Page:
Nanoparticles to Diagnose, Treat Equine Medical Conditions?

Nanoparticles to Diagnose, Treat Equine Medical Conditions?

A standard bone scan camera, like the one seen here, was used to locate where the nanoparticles went in the horses' bodies one, 12, and 21 hours post-injection.

Photo: Mathieu Spriet, DVM, MS, Dipl. ACVR, ECVDI/UC Davis

One of the most difficult parts of an equine veterinarian's job is trying to diagnose a problem deep within the chest or abdomen of a sick horse. Even with ultrasound, X rays, CT scans, and MRI, it is often nearly impossible to figure out exactly what and where the problem is. But new research from a group of veterinary researchers indicates that sometimes the way to figure out the big picture in equine medicine is by using something extremely small.

"Nano-technology refers to the use of microscopic nanoparticles measuring less than 1000 nanometers in diameter that can be injected into the bloodstream and 'pool' at sites of infection, inflammation, and even neoplasia," explained Claire Underwood, MA, VetMB, MRCVS, School of Veterinary Science at the University of Queensland-Gatton Campus in Australia.

Recognizing the immense potential of these nanoparticles not only for the early diagnosis of infection, inflammation, and tumors, but also for targeted drug delivery, Underwood and a team of Dutch researchers evaluated the safety and distribution of specially designed nanoparticles in horses.

Ten healthy horses received an intravenous dose of nanoparticles, some of which were labeled with technetium-99 (99mTc), the same radioactive isotope that is used during bone scans in horses. A standard bone scan camera was then used to locate where the nanoparticles went in the horses' bodies one, 12, and 21 hours post-injection.

Key findings included:

  • No adverse reactions occurred following injection of the nanoparticles;
  • Mild increases in the heart and respiratory rates were detected at 20 and 25 minutes post-injection; and
  • The nanoparticles circulated in the bloodstream for 21 hours and consistently "pooled" in the liver, spleen, kidney, and lungs.

"These nanoparticles appear well-tolerated in horses and, therefore, have the potential to greatly improve the diagnosis of certain medical conditions as well as the treatment of many conditions via targeted drug delivery, including pneumonia, because of the high accumulation of these particles in the lungs," concluded Underwood.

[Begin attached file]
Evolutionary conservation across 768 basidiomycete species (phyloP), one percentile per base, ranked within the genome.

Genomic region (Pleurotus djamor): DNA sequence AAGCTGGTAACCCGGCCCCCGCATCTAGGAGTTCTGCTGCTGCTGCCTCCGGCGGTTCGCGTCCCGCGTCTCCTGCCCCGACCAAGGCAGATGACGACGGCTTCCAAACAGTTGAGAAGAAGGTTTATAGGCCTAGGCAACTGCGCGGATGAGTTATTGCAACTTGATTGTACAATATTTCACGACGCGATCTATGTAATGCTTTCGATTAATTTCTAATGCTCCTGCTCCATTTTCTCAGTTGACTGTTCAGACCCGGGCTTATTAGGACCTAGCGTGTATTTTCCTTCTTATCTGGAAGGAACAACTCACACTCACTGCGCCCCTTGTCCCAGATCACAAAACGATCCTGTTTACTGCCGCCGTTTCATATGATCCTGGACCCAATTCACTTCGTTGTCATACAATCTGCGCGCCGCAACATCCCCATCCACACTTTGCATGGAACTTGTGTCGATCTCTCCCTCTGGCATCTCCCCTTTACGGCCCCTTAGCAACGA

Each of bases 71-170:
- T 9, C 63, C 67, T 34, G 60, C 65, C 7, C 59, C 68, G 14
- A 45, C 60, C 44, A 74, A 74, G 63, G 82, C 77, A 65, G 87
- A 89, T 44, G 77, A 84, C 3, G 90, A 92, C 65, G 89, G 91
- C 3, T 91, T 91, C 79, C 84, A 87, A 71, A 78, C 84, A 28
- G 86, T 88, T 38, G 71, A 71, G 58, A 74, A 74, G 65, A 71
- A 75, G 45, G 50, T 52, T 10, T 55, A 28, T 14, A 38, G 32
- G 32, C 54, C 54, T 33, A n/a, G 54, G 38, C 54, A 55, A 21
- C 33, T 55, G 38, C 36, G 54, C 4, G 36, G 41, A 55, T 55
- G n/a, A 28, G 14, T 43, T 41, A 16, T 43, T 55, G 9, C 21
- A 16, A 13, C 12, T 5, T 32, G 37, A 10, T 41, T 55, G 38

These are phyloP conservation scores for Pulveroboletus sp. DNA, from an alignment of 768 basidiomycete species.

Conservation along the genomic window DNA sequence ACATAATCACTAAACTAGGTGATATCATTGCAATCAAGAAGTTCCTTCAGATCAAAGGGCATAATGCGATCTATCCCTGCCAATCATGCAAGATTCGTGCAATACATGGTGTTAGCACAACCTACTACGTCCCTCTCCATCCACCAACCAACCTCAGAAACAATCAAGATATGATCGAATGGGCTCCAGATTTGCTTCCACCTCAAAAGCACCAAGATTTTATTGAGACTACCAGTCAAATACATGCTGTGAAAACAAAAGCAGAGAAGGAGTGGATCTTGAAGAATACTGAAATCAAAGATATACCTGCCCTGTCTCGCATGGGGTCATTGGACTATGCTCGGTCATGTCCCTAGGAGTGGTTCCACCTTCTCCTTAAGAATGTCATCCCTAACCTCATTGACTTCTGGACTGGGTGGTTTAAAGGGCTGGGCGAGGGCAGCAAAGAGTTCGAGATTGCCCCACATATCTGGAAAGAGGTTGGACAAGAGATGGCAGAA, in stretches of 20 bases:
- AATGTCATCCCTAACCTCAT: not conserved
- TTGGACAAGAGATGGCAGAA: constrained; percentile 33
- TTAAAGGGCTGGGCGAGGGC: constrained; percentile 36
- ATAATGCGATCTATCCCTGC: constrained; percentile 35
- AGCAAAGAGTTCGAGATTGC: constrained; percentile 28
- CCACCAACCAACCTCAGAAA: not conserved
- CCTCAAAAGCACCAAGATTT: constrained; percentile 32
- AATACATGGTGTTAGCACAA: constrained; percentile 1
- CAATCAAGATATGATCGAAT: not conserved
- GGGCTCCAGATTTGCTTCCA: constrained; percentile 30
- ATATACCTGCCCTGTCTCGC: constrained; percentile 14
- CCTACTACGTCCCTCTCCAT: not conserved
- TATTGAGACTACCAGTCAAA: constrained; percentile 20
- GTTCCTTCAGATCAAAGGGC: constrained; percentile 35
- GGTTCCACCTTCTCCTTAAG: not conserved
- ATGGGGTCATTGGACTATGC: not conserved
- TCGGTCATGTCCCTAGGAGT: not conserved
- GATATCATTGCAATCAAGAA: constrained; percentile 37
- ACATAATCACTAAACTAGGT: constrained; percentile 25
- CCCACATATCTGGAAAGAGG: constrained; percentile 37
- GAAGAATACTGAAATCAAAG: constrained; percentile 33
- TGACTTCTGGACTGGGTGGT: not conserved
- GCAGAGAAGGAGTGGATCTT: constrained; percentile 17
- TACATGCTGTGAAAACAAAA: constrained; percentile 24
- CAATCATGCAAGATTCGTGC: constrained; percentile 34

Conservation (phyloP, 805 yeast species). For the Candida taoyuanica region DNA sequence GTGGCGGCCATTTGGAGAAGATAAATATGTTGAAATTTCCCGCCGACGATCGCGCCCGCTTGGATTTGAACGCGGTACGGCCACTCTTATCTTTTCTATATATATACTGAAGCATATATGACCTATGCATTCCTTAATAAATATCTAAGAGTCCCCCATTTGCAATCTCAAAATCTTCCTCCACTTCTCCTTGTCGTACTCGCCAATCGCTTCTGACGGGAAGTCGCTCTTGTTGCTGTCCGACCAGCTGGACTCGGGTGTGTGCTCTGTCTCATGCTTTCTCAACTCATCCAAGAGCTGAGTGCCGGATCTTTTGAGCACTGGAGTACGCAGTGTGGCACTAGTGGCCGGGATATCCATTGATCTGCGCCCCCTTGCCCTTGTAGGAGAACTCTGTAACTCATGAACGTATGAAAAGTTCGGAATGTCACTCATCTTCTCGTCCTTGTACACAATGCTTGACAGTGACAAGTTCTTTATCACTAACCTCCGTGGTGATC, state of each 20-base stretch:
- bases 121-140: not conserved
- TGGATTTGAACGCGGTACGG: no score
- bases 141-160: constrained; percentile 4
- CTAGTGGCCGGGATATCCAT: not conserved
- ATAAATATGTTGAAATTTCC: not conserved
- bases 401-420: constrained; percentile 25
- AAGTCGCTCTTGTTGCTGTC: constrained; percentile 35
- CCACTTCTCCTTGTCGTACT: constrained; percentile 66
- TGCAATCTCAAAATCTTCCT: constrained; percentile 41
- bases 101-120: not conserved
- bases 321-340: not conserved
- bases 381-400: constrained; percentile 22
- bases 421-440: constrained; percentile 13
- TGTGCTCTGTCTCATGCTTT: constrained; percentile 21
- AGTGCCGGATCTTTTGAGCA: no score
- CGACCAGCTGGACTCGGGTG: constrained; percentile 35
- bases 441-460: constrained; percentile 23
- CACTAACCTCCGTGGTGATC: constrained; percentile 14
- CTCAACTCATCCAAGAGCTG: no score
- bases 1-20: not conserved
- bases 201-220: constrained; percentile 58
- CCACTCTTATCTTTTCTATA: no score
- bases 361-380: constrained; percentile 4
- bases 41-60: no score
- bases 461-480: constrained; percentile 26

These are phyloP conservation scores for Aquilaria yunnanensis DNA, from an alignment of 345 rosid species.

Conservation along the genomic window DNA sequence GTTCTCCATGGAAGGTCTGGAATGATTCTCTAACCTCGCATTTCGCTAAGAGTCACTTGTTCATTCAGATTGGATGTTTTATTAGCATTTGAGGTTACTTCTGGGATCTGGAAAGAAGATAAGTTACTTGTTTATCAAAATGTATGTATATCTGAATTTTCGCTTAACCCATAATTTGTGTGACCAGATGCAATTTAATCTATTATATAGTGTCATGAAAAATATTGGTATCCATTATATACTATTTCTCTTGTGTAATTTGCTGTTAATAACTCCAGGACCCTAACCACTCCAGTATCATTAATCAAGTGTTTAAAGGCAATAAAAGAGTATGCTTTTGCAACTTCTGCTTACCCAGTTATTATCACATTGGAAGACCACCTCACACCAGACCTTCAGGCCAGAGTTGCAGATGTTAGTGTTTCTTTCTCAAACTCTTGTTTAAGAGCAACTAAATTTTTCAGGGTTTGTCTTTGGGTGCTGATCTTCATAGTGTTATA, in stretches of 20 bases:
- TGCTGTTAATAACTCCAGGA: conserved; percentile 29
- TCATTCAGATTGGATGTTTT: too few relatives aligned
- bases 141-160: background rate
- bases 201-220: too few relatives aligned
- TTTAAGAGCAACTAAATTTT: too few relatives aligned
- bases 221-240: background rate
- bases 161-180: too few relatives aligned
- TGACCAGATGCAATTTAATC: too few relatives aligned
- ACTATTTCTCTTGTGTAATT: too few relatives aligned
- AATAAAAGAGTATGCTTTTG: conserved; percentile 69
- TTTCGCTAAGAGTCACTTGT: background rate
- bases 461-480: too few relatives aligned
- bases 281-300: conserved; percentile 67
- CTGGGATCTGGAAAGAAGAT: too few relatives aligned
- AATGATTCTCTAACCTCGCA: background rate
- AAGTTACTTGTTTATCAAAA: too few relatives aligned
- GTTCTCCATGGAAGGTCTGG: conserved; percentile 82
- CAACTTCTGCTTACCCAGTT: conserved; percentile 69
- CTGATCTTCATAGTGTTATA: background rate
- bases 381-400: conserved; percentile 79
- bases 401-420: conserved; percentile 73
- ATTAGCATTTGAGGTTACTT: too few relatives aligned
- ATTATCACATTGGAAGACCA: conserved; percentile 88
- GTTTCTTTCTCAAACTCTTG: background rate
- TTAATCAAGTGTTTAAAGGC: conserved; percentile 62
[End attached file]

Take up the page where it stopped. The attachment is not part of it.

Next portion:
Additional studies are needed to define how well these nanoparticles accumulate in affected tissues during different disease processes in the horse, and the efficacy of nanoparticles for targeted delivery of pharmaceuticals to diseased tissue.

Underwood added, "Further work is being performed at the University of Queensland, Australia, to investigate nanoparticle drug delivery to prevent laminitis, treat inflammatory airway disease, and 'image' infection in horses."

The article, "Intravenous technetium-99m labeled PEG-liposomes in horses: A safety and biodistribution study," will be published in an upcoming edition of the Equine Veterinary Journal. The abstract is available online.

About the Author

Stacey Oke, DVM, MSc

Stacey Oke, MSc, DVM, is a practicing veterinarian and freelance medical writer and editor. She is interested in both large and small animals, as well as complementary and alternative medicine. Since 2005, she's worked as a research consultant for nutritional supplement companies, assisted physicians and veterinarians in publishing research articles and textbooks, and written for a number of educational magazines and websites.

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